New DTCI president to continue diversity push


In James Hehner’s office hangs a picture of his father’s law school graduating class from the early 1950s. Among the 50 or so faces are one woman and one African-American.

“That’s changed,” Hehner said. “I’m certainly glad that it has but we have more distance to go.”

The Indianapolis trial attorney and former college campus police officer will be working to erase some of that distance when he settles into the president’s position for the Defense Trial Counsel of Indiana in January. His agenda for 2016 includes continuing the organization’s push to bring more diversity to the membership.

“I see us as an organization that values everybody, welcomes all people and I want to continue to focus on that and emphasize that,” Hehner said.

focus-hehner-box.gifUndoubtedly, he encountered different kinds of people and honed his welcoming skills during his childhood spent bumping around the Midwest. His father, an attorney for an insurance company, was often transferred. The family lived in Cincinnati, St. Louis, Minneapolis and Indianapolis.

Hehner went to high school in Indianapolis and has considered the Circle City his home ever since. After high school, he obtained degrees from Indiana University Kelley School of Business and then Indiana University Robert H. McKinney School of Law.

He decided to follow his father into law while still a junior in high school, but he envisioned a career in the FBI or another federal law enforcement agency. As an undergraduate, Hehner enrolled in a special program at IU that sent students with a strong interest in law enforcement to the Indiana police academy.

From there, Hehner worked as a campus police officer during his last years of college in Bloomington and throughout most of law school in Indianapolis. He liked the work, but when he clerked for a litigation attorney he realized he would rather try cases so he changed his career plans.

Hehner started practicing in 1983 and has belonged to DTCI pretty much since that time. He views the organization as not only providing education to its members but also giving them a chance to get to know each other, which helps courtroom adversaries to be civil.

“I like the idea of civility for everybody,” Hehner said. “I think when you know somebody and you put a face with a name, it’s harder to be uncivil.”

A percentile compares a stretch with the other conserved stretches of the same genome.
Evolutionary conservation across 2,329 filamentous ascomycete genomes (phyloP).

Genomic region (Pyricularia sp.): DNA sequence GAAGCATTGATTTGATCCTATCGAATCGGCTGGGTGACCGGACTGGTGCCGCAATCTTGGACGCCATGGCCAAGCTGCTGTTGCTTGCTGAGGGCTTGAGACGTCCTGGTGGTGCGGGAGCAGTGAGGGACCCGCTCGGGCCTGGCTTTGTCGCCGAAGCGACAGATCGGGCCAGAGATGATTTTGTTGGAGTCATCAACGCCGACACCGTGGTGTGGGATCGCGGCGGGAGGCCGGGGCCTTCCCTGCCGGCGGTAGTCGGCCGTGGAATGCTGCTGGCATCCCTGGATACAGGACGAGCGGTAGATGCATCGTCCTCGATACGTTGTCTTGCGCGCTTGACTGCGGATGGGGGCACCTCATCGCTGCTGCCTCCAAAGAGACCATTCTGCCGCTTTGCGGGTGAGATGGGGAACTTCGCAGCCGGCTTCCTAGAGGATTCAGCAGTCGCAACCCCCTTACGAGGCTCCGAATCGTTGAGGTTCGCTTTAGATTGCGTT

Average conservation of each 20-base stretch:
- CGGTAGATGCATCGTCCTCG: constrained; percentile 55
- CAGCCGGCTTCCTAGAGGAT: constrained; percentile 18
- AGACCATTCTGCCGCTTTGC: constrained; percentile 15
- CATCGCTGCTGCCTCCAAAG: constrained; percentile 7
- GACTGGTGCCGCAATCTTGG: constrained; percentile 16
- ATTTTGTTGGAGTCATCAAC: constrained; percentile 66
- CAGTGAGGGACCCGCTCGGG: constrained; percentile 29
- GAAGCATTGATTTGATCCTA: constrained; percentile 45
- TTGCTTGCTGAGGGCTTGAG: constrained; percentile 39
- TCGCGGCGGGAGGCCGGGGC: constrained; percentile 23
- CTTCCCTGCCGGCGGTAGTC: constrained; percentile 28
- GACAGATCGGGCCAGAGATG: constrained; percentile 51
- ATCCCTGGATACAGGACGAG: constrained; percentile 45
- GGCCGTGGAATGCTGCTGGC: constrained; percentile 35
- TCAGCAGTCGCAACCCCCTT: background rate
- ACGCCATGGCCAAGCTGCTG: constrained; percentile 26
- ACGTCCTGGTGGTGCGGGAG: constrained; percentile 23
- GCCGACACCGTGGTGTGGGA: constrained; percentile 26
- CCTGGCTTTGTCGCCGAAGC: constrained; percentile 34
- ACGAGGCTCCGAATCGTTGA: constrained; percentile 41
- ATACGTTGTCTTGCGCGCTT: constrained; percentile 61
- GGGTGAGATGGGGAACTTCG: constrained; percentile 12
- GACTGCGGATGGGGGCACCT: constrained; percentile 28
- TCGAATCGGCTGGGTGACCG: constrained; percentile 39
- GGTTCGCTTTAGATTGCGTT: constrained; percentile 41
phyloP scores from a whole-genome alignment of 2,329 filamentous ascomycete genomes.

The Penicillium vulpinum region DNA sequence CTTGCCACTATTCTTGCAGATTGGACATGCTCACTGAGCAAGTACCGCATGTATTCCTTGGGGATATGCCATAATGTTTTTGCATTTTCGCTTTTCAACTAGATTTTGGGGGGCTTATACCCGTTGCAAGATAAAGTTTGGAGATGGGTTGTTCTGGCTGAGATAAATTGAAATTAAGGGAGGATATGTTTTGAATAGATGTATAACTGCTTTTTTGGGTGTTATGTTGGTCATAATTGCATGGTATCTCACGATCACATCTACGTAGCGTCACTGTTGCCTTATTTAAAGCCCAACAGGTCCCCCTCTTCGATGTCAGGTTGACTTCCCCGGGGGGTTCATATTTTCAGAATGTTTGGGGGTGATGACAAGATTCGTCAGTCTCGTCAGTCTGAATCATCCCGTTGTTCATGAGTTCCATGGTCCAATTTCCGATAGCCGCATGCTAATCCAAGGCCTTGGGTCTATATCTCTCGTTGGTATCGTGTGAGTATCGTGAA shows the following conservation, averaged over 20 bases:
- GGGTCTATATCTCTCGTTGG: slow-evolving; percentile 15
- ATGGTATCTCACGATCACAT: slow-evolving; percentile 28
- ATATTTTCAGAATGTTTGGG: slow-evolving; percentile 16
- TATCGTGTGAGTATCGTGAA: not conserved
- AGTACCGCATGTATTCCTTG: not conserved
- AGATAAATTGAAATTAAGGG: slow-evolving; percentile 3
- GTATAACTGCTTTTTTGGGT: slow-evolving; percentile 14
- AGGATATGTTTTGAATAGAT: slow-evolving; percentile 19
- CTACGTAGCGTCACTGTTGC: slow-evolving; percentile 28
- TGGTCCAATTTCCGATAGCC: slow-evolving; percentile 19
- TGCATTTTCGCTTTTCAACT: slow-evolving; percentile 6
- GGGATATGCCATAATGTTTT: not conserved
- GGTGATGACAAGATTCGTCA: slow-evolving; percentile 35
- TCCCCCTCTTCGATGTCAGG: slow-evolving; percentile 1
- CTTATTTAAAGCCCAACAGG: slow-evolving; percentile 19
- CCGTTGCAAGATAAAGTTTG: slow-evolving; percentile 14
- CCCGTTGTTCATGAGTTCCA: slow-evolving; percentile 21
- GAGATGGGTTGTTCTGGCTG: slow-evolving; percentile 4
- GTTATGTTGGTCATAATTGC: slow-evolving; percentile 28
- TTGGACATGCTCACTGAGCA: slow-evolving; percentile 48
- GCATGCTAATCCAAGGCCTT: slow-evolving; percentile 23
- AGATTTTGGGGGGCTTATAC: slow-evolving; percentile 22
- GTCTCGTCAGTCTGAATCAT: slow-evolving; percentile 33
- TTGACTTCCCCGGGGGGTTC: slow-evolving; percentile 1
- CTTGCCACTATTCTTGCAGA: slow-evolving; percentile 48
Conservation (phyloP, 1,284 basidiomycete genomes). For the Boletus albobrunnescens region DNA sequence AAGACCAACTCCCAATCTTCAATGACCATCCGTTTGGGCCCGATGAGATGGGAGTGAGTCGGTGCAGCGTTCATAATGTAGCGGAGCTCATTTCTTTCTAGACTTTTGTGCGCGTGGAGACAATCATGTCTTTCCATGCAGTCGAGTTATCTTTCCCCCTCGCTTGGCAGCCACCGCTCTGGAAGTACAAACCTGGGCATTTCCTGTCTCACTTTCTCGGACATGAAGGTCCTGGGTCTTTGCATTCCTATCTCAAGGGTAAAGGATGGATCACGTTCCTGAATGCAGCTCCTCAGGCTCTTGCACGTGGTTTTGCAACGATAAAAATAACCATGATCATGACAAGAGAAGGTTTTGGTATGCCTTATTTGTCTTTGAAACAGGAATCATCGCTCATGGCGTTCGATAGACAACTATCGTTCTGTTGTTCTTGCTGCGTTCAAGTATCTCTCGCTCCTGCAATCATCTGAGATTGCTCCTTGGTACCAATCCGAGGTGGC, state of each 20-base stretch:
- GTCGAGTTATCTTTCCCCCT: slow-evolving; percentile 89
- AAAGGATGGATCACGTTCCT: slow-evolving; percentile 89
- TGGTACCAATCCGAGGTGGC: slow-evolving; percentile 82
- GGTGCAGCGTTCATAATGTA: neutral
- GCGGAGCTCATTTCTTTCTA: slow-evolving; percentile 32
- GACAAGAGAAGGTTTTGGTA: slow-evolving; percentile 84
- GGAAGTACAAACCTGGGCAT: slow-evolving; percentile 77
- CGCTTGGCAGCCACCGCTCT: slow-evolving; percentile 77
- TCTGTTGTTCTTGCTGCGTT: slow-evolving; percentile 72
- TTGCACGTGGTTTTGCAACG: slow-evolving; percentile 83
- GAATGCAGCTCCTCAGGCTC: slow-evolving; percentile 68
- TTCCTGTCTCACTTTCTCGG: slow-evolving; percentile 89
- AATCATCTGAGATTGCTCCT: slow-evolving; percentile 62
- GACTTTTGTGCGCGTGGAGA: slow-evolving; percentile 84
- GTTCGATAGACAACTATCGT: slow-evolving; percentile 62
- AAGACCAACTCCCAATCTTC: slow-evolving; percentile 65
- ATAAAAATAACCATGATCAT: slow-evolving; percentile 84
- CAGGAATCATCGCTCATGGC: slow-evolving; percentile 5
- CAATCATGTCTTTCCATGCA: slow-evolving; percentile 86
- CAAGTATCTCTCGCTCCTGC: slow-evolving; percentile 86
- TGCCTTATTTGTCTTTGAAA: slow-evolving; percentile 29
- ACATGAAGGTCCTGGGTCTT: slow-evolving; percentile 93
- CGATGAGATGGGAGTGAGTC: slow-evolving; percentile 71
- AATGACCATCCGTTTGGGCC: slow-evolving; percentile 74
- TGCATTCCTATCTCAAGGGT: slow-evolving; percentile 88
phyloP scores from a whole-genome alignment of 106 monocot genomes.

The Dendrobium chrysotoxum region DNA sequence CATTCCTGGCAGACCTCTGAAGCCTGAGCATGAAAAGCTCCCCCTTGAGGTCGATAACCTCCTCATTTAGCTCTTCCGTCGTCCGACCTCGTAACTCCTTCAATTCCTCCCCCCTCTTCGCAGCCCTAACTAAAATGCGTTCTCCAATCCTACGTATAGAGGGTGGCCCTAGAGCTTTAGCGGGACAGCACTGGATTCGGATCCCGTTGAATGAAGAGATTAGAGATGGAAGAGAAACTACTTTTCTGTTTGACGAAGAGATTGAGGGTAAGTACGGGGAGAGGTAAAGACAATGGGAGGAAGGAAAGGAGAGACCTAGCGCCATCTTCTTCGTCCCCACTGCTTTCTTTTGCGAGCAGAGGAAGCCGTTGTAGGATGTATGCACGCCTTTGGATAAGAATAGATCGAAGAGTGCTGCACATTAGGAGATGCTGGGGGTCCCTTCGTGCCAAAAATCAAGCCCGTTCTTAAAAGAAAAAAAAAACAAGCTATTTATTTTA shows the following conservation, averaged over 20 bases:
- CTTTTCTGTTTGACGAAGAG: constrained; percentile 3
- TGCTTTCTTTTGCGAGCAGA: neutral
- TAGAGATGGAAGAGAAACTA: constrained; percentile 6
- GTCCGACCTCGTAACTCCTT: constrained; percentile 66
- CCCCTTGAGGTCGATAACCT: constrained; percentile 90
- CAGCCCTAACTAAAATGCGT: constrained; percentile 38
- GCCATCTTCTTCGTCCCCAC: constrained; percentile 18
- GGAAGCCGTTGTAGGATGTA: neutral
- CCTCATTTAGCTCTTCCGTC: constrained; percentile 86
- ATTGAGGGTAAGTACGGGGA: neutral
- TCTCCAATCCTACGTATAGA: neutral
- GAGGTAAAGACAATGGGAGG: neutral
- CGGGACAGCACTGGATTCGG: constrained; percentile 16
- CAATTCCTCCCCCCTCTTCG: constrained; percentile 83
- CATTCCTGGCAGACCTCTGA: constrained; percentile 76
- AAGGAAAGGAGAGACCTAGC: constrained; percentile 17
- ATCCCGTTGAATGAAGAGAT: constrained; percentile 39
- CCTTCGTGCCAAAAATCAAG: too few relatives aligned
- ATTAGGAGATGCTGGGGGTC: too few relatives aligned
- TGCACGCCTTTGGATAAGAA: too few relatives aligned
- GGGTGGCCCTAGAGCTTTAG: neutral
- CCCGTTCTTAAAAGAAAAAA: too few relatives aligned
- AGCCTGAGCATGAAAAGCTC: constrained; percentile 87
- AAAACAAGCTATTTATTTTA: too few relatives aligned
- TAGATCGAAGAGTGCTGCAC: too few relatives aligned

Q: Things can get pretty heated during litigation. How easy is it to be civil in a courtroom?

Hehner: We could agree to disagree all day long and have differences of opinion, but that doesn’t mean one person’s right and the other person’s wrong. I believe, too, that even both sides of the case are trying to seek the same thing, which is to try to value the case and see if we can’t come to a resolution that is at least partway pleasing to everybody. I don’t think our differences are as big as we sometimes think they are.

Q: You’ve been in the courtroom for more than 30 years. Do you see any changes coming that will require DTCI to shift in some way?

Hehner: Not particularly. I think that practicing law and being a good lawyer is much the same today as it’s been 10, 20 or 30 years. It takes skill; it takes the ability to learn from other lawyers, to learn how to try cases, to learn how to settle cases fairly, to learn how to economically and quickly gather the information that’s necessary and to get a case resolved on behalf of our clients and the adversary’s client.

Q: You’ve said that the only thing that motivates you more than winning is the idea of losing. Are there clear winners and losers in civil disputes?

Hehner: Not really. I have come home from many trials and told my wife that the jury ruled against us but we viewed it as a win because the amount the jury awarded was less than what we thought they were going to award. I felt like we had a successful outcome but I still lost the case.

Q: On your list of priorities for your upcoming term as DTCI president is diversity. How do you define diversity?

Hehner: I think diversity equals everything. It could be race, religion, creed, sexual orientation, gender, everything. I think it’s something that everybody’s thinking about more nowadays, as they should.

Q: That’s right. Bar associations, law firms, and law schools all want to see more diversity. How can workplaces and organizations bring in more people of different backgrounds?

Hehner: I think it’s a matter of talking about it, emphasizing it, making sure that everybody knows it’s something they should think about and emphasize. Discussion is always the first step toward trying to resolve anything that you want to resolve.

Q: In addition to promoting diversity, you also want to bring younger attorneys into DTCI. Are you noticing that new attorneys are not joining like they once did?

Hehner: Today there are a lot of organizations to join and a lot of competition for membership. I’d like to see us provide value to people that practice in our area of the law and help figure out ways to make them want to use those membership dollars on our organization.

Q: You’ve also noted that charitable work is among your priorities. What are your plans to promote activities like the recent joint volunteer effort at Gleaners Food Bank by members of DTCI and the Indiana Trial Lawyers Association?

Hehner: I’d like to see our organization think about civic things we can do in the community. There are all kinds of things – blood drives, canned good drive, clothing drives. I’d like to see not only our organization but all (organizations) take a hand in some sort of civic responsibility.

Q: Your term starts in January. Given your background, do you have any plans to use your police skills while president?

Hehner: It’s been a long time. I doubt it.•

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